Welcome to Teaser Tuesday, the tantalising blog series where I share snippets from works-in-progress, up-coming releases and published novels. Except for when I let writing buddies take over, like today.
I’m delighted to welcome Australian medical rural romance author Nicki Edwards to the blog. Nicki has a brand spanking new release out called The Peppercorn Project and Nicki’s publicist kindly sent me a copy. I read it and had a lovely time. This book is a real heartstrings puller let me tell you, and has a great premise, but I’ll let Nicki tell you more about it and introduce her juicy teaser.
Hi Cathryn. Thank you so much for having me here today as your guest blogger for Teaser Tuesday. The Peppercorn Project is my fourth book – a rural romance with medical dramas – and it’s available in stores and online now.
I started writing this story not long after a friend of mine lost her husband in a tragic accident and it got me thinking what it would be like if my heroine lost not just her husband but her house and her livelihood as well.
When Isabelle is awarded a $1 a week Peppercorn Lease, she leaves the security of family and friends and moves to the tiny township of Stony Creek in South Australia to start again. The last thing Isabelle needs is another man, but tell that to local policeman Matt Robertson. From the moment he lays eyes on Issie, he can’t get her out of his mind. Unfortunately, things don’t go according to Matt’s plans and Matt has to work hard to win Issie’s trust, and her heart.
Voices came from the old timber pew that had sat forever outside the front of the pub. Old blokes sitting in the dark, smoking, chatting and solving the world’s problems. No doubt watching the newcomers arrive in town, like Matt had done from his position at the station earlier. He could barely make out the features of the men sitting in the dark, but the orange glow of the tip of their cigarettes indicated there were three of them.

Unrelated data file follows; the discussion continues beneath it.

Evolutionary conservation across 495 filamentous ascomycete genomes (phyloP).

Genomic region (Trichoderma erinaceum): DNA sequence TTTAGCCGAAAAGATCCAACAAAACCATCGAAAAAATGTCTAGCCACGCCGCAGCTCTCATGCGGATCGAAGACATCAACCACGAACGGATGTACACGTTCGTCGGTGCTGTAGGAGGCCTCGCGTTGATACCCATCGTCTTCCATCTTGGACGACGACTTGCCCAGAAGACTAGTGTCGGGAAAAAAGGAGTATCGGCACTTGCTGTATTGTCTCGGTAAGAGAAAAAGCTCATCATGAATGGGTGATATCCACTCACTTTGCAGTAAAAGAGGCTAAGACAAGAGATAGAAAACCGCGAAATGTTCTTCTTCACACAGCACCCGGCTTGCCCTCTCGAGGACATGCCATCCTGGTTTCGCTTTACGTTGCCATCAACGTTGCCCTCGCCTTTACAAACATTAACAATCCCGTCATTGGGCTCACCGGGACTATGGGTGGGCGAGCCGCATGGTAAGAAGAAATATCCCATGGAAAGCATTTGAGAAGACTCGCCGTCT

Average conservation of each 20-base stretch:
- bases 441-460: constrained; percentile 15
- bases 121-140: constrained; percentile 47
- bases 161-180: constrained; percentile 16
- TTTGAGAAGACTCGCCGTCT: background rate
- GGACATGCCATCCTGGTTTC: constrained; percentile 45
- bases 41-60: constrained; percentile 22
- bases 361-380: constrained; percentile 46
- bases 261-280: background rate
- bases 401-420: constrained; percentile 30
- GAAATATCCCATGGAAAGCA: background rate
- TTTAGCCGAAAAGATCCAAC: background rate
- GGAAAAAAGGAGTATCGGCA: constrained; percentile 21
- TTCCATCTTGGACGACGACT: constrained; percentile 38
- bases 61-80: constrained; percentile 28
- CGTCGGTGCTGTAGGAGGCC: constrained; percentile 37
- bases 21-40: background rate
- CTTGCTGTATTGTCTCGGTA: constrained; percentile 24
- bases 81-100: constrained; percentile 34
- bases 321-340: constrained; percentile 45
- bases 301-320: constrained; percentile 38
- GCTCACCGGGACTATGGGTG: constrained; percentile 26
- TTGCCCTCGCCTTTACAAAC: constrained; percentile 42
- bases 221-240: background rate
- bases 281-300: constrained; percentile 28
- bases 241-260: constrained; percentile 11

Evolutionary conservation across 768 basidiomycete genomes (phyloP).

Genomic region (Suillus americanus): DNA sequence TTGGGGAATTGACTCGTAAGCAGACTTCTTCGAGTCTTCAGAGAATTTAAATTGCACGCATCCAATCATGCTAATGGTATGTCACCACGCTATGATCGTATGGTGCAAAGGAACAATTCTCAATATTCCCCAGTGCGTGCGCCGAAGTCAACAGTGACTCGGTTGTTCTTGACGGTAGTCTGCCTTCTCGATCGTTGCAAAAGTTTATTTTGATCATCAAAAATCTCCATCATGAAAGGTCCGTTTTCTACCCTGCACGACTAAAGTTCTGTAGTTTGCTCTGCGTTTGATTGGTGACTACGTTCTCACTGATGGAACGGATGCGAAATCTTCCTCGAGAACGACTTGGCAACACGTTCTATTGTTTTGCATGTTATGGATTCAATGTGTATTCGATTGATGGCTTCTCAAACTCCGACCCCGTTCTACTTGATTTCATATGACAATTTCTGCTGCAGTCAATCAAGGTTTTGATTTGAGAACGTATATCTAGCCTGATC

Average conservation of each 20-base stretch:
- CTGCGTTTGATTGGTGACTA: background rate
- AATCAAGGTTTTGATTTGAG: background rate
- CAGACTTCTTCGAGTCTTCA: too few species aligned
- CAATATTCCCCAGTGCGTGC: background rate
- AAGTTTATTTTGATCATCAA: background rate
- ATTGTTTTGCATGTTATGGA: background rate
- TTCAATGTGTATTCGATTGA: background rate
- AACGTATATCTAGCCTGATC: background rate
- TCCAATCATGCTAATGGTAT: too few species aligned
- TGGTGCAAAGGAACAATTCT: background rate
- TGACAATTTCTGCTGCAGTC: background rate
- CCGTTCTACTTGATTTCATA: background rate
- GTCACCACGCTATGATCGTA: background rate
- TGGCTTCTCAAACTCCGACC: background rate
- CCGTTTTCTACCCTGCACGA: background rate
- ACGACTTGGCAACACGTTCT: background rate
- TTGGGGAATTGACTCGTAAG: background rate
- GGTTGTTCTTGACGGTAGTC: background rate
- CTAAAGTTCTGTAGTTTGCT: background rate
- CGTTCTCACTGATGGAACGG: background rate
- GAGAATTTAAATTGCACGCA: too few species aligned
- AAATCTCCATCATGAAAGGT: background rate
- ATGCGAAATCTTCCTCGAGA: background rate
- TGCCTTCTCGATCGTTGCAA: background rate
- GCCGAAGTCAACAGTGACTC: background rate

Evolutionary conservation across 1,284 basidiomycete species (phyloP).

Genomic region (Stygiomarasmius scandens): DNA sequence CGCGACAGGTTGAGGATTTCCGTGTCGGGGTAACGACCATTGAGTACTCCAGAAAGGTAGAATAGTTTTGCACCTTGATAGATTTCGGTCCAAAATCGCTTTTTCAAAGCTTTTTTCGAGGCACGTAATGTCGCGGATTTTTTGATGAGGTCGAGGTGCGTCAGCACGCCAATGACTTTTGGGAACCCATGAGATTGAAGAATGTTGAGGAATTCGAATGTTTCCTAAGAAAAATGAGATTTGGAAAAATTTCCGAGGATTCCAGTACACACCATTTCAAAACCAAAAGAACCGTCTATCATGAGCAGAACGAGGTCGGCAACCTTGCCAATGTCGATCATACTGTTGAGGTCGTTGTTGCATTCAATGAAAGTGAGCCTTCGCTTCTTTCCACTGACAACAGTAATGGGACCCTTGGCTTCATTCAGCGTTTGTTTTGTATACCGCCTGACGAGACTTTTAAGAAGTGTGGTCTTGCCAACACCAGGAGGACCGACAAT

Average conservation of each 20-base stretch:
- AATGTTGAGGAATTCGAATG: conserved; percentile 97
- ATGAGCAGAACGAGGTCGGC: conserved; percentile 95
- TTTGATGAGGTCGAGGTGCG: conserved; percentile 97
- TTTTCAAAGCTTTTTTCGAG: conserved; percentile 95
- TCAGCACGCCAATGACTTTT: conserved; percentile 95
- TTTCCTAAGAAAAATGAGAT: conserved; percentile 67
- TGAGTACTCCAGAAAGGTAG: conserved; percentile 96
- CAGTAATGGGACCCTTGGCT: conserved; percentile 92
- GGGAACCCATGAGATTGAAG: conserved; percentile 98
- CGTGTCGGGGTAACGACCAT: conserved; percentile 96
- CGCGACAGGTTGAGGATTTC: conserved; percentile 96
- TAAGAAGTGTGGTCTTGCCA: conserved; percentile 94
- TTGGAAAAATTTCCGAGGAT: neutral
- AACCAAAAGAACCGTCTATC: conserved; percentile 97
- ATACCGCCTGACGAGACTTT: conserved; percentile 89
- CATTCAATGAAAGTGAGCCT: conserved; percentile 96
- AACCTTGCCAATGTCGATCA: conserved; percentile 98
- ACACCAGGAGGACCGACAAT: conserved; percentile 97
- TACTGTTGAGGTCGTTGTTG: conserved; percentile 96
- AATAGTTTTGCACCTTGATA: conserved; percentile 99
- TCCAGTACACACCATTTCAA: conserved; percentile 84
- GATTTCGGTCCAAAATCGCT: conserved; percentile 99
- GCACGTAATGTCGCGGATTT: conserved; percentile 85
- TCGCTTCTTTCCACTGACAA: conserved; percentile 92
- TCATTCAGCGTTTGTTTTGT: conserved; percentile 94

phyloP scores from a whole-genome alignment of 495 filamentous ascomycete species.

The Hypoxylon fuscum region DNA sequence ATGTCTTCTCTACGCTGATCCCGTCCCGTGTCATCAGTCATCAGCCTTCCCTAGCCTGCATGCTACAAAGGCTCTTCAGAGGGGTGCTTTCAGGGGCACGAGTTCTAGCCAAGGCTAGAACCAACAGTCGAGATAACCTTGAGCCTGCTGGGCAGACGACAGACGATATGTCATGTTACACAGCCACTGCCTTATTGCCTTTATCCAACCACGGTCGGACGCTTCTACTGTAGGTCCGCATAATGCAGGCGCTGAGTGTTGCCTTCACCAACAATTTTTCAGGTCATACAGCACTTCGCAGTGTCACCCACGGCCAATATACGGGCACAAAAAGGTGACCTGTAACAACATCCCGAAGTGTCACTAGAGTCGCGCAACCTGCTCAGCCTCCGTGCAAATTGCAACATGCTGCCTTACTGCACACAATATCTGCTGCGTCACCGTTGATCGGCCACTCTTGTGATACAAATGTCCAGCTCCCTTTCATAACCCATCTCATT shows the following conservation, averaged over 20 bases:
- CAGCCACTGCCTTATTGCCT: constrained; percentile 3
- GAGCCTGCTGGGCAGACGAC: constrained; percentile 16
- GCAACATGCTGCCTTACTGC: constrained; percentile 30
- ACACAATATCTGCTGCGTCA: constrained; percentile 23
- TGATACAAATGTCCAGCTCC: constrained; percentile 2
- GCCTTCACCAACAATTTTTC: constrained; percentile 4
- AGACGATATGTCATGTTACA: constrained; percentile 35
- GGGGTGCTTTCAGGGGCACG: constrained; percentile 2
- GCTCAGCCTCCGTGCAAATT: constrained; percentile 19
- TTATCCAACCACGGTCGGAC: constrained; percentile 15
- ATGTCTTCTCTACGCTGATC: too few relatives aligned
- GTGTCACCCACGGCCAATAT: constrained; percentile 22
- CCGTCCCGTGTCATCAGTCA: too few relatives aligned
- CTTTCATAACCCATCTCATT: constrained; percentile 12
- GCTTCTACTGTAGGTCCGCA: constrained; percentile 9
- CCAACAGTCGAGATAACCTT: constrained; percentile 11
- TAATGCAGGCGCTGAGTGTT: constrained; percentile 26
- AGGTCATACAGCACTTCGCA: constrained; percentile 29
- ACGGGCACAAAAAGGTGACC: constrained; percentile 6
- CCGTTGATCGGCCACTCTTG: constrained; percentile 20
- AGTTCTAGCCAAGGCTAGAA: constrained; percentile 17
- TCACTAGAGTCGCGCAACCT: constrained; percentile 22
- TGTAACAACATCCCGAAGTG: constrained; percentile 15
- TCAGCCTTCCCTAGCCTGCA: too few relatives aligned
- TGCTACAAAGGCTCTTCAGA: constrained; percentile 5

‘G’night, fellas.’ Matt stepped off the kerb onto the street, not bothering to check for traffic – there never was any. He touched his fingers to his forehead and tipped his head in a mock salute. ‘Hope none of you are driving home tonight.’
‘Nah, mate. Me missus’ll come and get all of us shortly. Just killin’ time, ya know. Keepin’ an eye on things.’ The voice belonged to Tom Morrison. Tough as nails and rough as an old leather boot.
‘We’re missin’ one,’ Tom said, stopping Matt in his tracks.
‘What do you mean?’
‘Only nineteen arrived. One hasn’t made it.’
‘How do you know?’ Matt asked.
‘Lived ’ere all me life. I know which cars belong to locals and which one’s don’t.’
‘Maybe one of them changed their minds,’ Matt said.
‘Hope they didn’t hit a ’roo on the way.’ Tom blew out a puff of smoke.
Worry punched Matt in the gut. He swore under his breath. The last thing he needed now was to perform a late night search and rescue. Maybe they were just lost. A GPS on a smartphone was only useful if there was mobile phone coverage, and out here in the middle of nowhere it was patchy.
Two pale yellow headlights appeared. ‘Unless that’s them now,’ Tom said.
The headlights moved slowly, as though the driver was uncertain they were in the right place.
‘Yep, this is Stony Creek,’ Matt said to no one in particular, as he stepped back off the road.
Stony Creek wasn’t a ‘blink-and-miss-it’ kind of country town. Drivers heading to Port Augusta always expressed their surprise at the town that popped up out of nowhere just when they thought they were about to drive into the side of the mountain. Of course, in the dark, the driver approaching them wouldn’t be able to see the looming giant that was Mount Remarkable.
The car pulled up beside him and the first thing Matt noted were the registration plates: Victoria – On the Move. Somewhat ironic, he thought. The passenger window wound down and the tired eyes of a young boy stared out at him from the front seat. He wore his basketball cap low on his head.
‘Can I help you?’ Matt stooped to peer into the window so he could see the driver.
When he did, his breath caught in surprise. She was the prettiest woman he’d seen in a long time.